Now that we have extensively had posts about Tengwar Fonts and now that I’m 0% sick as I was a couple of days ago, let’s take a look at the most debatable and popular Tengwar Mode of all…..ENGLISH mode!
As you may be aware, English is a language spoken by many many living creatures in the Milky Way. Among them, there are many who not only speak the language, but is fond of reading books in English. Not so surprisingly, those English readers (most of the time) enjoy reading Tolkien books (after all he’s pretty good). AND……..somewhere down the road, they fuse what Tolkien created with their own language, English. There we have it! Tengwar English Mode.
But that’s not new! Tolkien himself developed Tengwar English Mode. It was his mother tongue, so it’s only natural he would experiment his newly begotten alphabet with what he spoke on a daily basis.
Gondor…we have a problem!
Tengwar English Mode is crooked in its essence. Ok, let me add the words “in my opinion”, otherwise Morelen may have a stroke or something. What I mean is: Tengwar is a beautiful glove which fits perfectly and naturally right and left hands made of five fingers (i.e. Quenya and Sindarin), now…when you’re trying to fit that same glove in a cloven hoof….I think you got the picture. That’s Tengwar English Mode. It’s pretty good but, I don’t know….you know….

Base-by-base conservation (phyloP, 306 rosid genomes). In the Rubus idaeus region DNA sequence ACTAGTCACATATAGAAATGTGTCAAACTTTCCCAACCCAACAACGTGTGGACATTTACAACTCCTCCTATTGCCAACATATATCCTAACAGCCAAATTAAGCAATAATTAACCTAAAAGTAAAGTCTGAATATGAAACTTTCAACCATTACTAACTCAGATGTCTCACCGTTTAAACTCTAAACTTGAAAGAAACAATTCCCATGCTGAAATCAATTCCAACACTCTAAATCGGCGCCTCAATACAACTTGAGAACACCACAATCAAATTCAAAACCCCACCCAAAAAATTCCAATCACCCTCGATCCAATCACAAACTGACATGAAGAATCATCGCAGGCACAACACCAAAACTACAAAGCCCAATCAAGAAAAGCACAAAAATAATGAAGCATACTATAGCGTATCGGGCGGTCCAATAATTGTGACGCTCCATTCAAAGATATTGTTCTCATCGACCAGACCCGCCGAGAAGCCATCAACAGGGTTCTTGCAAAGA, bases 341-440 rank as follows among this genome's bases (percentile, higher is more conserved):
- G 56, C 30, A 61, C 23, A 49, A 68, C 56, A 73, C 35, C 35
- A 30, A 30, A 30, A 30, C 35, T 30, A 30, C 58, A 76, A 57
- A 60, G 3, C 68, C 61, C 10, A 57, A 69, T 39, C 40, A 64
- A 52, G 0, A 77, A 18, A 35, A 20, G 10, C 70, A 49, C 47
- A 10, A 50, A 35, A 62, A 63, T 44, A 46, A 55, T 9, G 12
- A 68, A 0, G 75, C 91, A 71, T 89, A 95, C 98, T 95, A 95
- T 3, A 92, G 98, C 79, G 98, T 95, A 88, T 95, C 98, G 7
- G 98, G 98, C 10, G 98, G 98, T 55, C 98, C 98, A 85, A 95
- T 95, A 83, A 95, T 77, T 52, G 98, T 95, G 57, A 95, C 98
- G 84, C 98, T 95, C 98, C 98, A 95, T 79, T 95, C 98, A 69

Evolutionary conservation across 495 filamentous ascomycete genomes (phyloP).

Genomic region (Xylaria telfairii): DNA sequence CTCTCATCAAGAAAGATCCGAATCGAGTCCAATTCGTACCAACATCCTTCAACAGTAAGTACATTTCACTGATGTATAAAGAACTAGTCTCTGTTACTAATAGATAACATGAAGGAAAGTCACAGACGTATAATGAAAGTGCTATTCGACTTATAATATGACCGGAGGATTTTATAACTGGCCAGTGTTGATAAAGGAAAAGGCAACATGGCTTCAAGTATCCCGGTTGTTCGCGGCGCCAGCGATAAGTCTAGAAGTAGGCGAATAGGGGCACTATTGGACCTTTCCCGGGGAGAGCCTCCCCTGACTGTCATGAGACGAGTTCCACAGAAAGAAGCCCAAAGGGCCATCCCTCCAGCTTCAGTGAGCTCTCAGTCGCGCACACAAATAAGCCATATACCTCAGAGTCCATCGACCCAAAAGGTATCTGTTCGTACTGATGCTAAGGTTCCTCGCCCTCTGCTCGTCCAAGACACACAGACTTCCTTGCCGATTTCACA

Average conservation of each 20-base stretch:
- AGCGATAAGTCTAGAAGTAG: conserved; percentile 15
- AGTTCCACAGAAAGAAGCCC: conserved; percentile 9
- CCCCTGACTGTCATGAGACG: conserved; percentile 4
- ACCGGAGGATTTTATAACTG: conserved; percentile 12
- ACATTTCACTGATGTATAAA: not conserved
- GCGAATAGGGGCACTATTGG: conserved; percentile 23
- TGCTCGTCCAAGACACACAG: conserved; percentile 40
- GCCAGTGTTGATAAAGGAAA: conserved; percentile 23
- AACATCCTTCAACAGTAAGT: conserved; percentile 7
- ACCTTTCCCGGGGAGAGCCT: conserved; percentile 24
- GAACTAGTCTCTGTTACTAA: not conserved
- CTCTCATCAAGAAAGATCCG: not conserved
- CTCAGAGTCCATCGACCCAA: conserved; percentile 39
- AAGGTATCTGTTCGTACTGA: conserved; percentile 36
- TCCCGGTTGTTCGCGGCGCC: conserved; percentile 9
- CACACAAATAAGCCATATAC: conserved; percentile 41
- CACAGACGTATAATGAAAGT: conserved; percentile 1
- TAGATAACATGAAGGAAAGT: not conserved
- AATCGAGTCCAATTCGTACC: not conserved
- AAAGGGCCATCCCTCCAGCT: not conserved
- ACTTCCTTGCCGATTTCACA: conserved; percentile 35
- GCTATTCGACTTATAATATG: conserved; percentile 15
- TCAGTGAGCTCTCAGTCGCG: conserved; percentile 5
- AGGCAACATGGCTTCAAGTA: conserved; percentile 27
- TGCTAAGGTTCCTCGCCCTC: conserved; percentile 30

I, myself, started with Tengwar English Mode. A decade ago, at college. It was the introduction for me. It was what I learned first when I knew little about the real deal. When I realized there was more, there was Quenya; everything made sense and I never looked back. Do you wanna see it for yourself?
Below, I’ll share with you an interesting essay talking about the differences between Tengwar English Mode and Tengwar English Mode! (Wait, is there two now?) Yeah…kind of…..See? A five-finger glove for a cloven hoof!
Tengwar – General Use: English
“There are two distinct methods with which the General Use is applied to the English language. One method is to follow the spelling used in the Roman alphabet, transliterating the numerous peculiarities of English orthography with fair accuracy. The other is to reproduce each sound of the spoken language, letting each tengwa represent an English phoneme. The two methods have on occasion been referred to as orthographic andphonemic spelling, and these terms will be used here.
As Tolkien points out,
There was of course no ‘mode’ for the representation of English. One adequate phonetically could be devised from the Fëanorian system. The brief example on the title-page [i.e. DTS 5] does not attempt to exhibit this. It is rather an example of what a man of Gondor might have produced, hesitating between the values of the letters familiar in his ‘mode’ and the traditional spelling of English. [AppE]…”
Read more at the excellent source: http://at.mansbjorkman.net/teng_general_english.htm